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Why I Still Refer to “Constantinople”

 

HENRY McCULLOCH writes:

Thank you for your post about Constantinople. The story of the city’s siege and fall to the Turks on May 29, 1453 is an heroic and tragic one, one Christians should never forget.  It is also an object lesson in Moslem savagery we do well to remember, as well as a reminder of the high price of Western division in the face of Moslem aggression.

Sadly both Daniel S. and James Kirkpatrick are right: Westerners, even the ones who still are Christians, have largely forgotten this history.  And if they do remember it they do not grasp its dread significance, nor do most consider it in any way their history.  For a long time, I did not.  After all, it happened out east to those rather odd Orthodox Christians, and the Turks are our NATO allies now.  But the death of the Eastern Roman Empire that had endured as a Christian realm, however battered and reduced over time, for over 1,100 years was an event of terrible import for Christendom and the West.  It led directly to Lepanto in 1571 and Vienna in 1683, when Catholic fleets and armies succeeded — only just — at keeping the Moslem Turks from overrunning what remained of Christian Europe.  The bitter truth of our time is that post-Christian European politicians are now actively abetting the resumed Moslem invasion whose greatest previous victory is the conquest of Constantinople.  In the case of Constantinople William Faulkner spoke truly: “The past is never dead.  It’s not even past.”  We are still in the fight in which Constantine XI Paleologos fell, and hardly any of us realize it.

Because I do remember Constantinople as the closest thing Christendom ever had to a capital, and because I remember her Christian and Greek history, I no longer refer to the city by the name the Turks imposed after their conquest.  I made that resolution shortly after Tuesday, September 11, 2001.  I suppose I was in an historical frame of mind as I tried to make sense of what I had so recently witnessed from my office windows in downtown New York — on the 318th anniversary of the Turks’ defeat before Vienna and, as it happens, on the same day of the week as the fall of Constantinople.  Greeks ever since have considered Tuesday an unlucky day.  So far I have not slipped.  While I have not had occasion since to speak of Constantinople with a Turk, even in that case I should not use the Turks’ label.  I have had a few people ask me why I call the city “Constantinople.”  If the questioner is a liberal, the shock on his face at my explanation is always well worth the telling.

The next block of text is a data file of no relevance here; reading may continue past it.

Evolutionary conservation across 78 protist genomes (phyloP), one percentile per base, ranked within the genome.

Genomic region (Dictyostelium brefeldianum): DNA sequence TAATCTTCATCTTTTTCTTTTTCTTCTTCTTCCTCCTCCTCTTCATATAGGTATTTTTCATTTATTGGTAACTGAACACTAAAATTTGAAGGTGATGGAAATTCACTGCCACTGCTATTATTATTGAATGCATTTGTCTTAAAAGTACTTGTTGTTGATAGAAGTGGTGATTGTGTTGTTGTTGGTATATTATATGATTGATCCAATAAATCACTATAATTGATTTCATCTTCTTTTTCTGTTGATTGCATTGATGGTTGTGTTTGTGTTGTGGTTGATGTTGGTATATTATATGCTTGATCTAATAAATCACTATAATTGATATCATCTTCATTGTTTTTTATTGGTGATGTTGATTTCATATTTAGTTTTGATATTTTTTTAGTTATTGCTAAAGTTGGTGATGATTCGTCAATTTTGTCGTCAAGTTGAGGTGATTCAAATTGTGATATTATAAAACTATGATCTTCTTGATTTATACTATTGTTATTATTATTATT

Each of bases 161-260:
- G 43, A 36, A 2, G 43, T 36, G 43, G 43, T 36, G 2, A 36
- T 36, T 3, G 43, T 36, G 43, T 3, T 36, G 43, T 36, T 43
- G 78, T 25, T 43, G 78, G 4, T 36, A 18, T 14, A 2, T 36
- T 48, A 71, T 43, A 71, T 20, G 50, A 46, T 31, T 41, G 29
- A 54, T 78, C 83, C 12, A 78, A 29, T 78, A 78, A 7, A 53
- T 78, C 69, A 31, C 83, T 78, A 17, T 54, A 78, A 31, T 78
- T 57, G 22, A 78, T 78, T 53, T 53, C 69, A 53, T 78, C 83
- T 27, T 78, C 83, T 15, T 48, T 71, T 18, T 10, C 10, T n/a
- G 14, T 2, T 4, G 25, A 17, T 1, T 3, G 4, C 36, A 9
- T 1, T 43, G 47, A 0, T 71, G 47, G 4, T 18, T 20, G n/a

As for Hagia Sophia, Westerners should remember that it is a stolen and desecrated church, not a mosque.  (And today, I believe, it truly is not a mosque, as Ataturk turned it into a secular museum.  Nevertheless the ancient church is still fenced in by the menacing minarets later sultans ordered built to reinforce the Christians’ subjugation, and the triumphalist plaques of Moslem imprecations remain aloft.)  Accordingly, when the great church comes up in conversation — not often; when someone is about to go visit or just has – I speak of it as “Sancta Sophia” rather than ”Hagia Sophia.”  I know Sancta and Hagia mean the same thing, and that — as it is a Greek church — Hagia is more correct.  I use the Latin Sancta simply because it sounds more like the English Saint, and is a verbal reminder that it’s a Christian basilica we’re speaking of, not a mere Ottoman mosque.

The Venetians knew very well what a disaster the fall of Constantinople was, and many Venetians suffered for it in later years (search for the name Marcantonio Bragadin, and you’ll see what I mean), but most Western European kingdoms did not pay much attention at the time.  One nation in the East did, however.  After the standard of Orthodox Christianity fell with Constantinople, the Second Rome, a belief grew among the Russians that Moscow should be the Third Rome, with Muscovy taking up Byzantium’s role as leader and defender of the Orthodox.  While that claim was rather grandiose for the 15th century Grand Duchy of Moscow, there was some basis for it: Ivan III, generally accounted first of the Tsars, had married Sophia Palaiologina, niece of the martyred Constantine XI.  At any rate, the Russian Tsars took that duty seriously right up to the murder of Nicholas II by the Bolsheviks.  Indeed, there are those who claim that the old order was decisively destroyed with his murder, as the last direct link with the Roman Empire was thereby broken.

Be that as it may, it’s part of the reason that I, a Catholic Christian, am heartened by the growing revival of the Russian Orthodox Church in Russia after 74 years in Communist bondage.  The Russians, it seems, have not forgotten their religious and cultural debt to Byzantium.  Nor have they entirely forgotten the history of Constantinople’s fall.  Perhaps that is why Russia stands alone among the great European powers in defending her own nationhood, without apology.  And perhaps Russia, despite her differences from the West, can serve us as an example.

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